That evening we returned once more, I was too eager to see him to return home so decided to remain in Yorkshire for a few more days. My older sister was gobsmacked at the difference in him.

They had told my dad that morning that he would remain on ICU another day as there were still no beds but he would definitely get down to the ward tomorrow. I think he was just glad to get out of that room and be able to move around, though. The nurses told us they never have patients walking around ICU as they usually head down to the ward the day after surgery, so it was freaking them out seeing him wandering around, chatting to patients and staff.

The two hours of visiting seemed to fly by and once more he came with us to the doors and then waved to us from his window as we drove out of the car park. It is still hard leaving him there, but I feel so much better knowing he is in such a better state of mind.


Today arrived with a phone call when we’d barely been out of bed. It was my dad and he told me to get my mum ‘now!’ The sense of urgency in his voice panicked me a bit but as I left my mum on the phone I heard her exclaiming ‘you can come home today?!’ I ran back in to her jumping up and down! After all our trauma he was coming only a day after he would have had everything gone to plan! They told him he was the first patient to go straight home from ICU, as everyone else would go home from the normal ward. I just could not stop grinning all morning and when my mum left to collect him at 1pm, the time seemed to drag so much.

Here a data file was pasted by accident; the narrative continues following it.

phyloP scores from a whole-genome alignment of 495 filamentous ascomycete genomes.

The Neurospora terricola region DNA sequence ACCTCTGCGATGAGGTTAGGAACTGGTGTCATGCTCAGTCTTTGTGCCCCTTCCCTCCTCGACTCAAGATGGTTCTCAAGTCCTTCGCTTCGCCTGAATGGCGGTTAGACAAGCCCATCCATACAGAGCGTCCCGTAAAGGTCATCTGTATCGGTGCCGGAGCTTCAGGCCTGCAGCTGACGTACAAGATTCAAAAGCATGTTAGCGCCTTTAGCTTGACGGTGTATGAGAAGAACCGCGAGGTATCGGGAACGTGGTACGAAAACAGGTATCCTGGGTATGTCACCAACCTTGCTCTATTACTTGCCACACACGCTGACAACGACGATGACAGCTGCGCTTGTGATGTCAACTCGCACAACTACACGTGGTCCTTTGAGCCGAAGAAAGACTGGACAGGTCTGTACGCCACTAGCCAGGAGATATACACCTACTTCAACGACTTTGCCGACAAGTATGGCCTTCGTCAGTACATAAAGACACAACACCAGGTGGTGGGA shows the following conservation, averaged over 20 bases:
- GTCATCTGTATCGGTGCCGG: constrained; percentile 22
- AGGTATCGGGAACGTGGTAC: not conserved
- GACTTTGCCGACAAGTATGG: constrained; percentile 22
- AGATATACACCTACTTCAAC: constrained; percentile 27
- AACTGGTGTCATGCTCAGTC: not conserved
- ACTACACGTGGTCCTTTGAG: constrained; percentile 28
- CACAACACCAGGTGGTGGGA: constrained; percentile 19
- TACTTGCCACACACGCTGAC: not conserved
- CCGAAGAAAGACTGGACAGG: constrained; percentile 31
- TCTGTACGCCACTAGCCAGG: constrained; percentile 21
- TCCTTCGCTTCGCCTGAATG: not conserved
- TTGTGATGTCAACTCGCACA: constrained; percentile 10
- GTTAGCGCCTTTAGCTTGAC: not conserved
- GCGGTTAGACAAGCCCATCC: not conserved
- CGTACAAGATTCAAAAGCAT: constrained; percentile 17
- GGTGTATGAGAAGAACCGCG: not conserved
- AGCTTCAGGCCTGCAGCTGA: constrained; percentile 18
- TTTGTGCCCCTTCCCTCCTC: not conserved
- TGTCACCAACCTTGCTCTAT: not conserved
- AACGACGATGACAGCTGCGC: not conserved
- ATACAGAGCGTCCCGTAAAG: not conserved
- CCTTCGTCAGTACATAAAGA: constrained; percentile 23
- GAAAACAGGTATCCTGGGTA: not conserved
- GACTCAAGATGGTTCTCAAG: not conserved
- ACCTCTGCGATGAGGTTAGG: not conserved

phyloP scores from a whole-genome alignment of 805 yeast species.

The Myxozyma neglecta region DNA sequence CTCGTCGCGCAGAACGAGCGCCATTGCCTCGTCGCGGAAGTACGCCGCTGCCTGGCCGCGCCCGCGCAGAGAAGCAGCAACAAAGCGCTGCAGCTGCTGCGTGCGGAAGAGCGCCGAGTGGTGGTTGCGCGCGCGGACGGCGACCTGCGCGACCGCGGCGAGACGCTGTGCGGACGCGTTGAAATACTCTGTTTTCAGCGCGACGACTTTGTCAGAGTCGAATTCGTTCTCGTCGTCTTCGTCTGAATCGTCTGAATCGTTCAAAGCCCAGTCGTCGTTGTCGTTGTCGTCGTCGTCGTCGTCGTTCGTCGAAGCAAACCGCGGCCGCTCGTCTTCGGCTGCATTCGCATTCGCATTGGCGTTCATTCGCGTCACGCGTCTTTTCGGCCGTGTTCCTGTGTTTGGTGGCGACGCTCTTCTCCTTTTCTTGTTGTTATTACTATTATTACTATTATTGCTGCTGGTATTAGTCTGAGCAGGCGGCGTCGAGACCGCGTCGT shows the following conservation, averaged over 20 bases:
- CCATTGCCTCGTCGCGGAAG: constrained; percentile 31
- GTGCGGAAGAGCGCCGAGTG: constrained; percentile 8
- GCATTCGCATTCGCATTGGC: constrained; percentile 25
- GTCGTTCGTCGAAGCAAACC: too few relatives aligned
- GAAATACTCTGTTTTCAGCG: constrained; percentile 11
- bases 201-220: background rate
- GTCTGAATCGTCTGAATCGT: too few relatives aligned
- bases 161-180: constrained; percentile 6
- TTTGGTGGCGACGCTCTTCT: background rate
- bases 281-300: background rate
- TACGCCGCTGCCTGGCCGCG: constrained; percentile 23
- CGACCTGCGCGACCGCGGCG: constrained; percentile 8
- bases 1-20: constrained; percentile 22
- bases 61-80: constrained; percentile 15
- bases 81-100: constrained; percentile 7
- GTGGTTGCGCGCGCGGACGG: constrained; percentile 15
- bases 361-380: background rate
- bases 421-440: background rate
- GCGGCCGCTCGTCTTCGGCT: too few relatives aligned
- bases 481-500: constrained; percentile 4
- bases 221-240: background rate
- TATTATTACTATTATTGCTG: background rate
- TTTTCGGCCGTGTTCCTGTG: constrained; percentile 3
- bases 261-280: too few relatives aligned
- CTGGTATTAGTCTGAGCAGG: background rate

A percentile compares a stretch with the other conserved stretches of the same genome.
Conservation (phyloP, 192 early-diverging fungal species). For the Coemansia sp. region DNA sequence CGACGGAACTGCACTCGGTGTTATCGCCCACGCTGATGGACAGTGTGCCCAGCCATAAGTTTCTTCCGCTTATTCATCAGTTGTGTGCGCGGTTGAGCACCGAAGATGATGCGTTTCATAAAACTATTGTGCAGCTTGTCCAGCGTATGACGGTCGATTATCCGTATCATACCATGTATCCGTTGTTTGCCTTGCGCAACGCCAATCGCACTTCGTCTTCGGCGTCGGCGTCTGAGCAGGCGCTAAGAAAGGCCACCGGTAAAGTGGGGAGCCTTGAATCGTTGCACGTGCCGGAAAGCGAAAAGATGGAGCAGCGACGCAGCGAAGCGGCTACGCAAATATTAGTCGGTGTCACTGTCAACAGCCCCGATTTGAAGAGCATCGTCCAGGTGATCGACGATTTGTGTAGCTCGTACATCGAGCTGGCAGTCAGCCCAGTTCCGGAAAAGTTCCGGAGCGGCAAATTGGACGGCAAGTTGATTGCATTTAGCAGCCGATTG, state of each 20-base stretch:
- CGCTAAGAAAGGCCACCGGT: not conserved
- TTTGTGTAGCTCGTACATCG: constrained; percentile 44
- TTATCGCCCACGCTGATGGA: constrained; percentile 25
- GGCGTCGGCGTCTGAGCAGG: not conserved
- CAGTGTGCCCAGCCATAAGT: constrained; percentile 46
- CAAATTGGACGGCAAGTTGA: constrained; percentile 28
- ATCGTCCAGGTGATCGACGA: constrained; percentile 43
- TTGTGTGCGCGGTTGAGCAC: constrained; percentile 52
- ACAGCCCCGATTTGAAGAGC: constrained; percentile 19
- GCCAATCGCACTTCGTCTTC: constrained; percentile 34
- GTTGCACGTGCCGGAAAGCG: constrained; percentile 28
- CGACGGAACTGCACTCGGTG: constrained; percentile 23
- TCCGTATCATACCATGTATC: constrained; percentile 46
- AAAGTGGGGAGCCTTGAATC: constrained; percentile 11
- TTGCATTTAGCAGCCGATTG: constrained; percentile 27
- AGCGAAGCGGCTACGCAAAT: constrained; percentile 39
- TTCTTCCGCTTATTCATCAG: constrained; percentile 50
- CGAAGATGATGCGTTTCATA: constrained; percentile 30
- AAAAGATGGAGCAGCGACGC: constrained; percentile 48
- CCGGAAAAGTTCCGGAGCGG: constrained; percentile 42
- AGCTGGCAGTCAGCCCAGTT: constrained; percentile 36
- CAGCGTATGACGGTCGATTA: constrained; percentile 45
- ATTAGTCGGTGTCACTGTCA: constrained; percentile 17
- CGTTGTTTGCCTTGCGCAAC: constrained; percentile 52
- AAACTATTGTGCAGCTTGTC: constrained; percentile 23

After a text to tell me it would be teatime by the time they returned from the hospital I tried to get on with the day, handling two babies and the dog! Eventually I saw the car pull up outside the door and I grabbed H and rushed outside to greet dad. He was so pleased to be home and when I gave him a little get well soon card his emotions overwhelmed him. That evening my sister, her boyfriend and I all gathered around him to hear a little more detail of how he’d found the whole experience – traumatic isn’t the word.


We all know the road to recovery won’t be easy, but I think if nothing else it had made our family unit stronger and maybe made my dad realise how much we are all there for him. If I have one message for anyone who is going through this it is take each day it comes. After all it is major surgery and even without complications it is never easy to watch someone so close to you become so ill. If you can get some advice or support, all the better. I have found the Inspire forum a great source of support and information and am hugely grateful to all those who have offered their advice and shared their experiences with me.

So now we try and return back to normality, and celebrate the new lease of life my dad has been given.

*Myself and my family would like to pass on our eternal gratitude to the doctors who performed my dads surgery and the nurses, or ‘angels,’ on the ICU ward at Sheffield Northern General Hospital.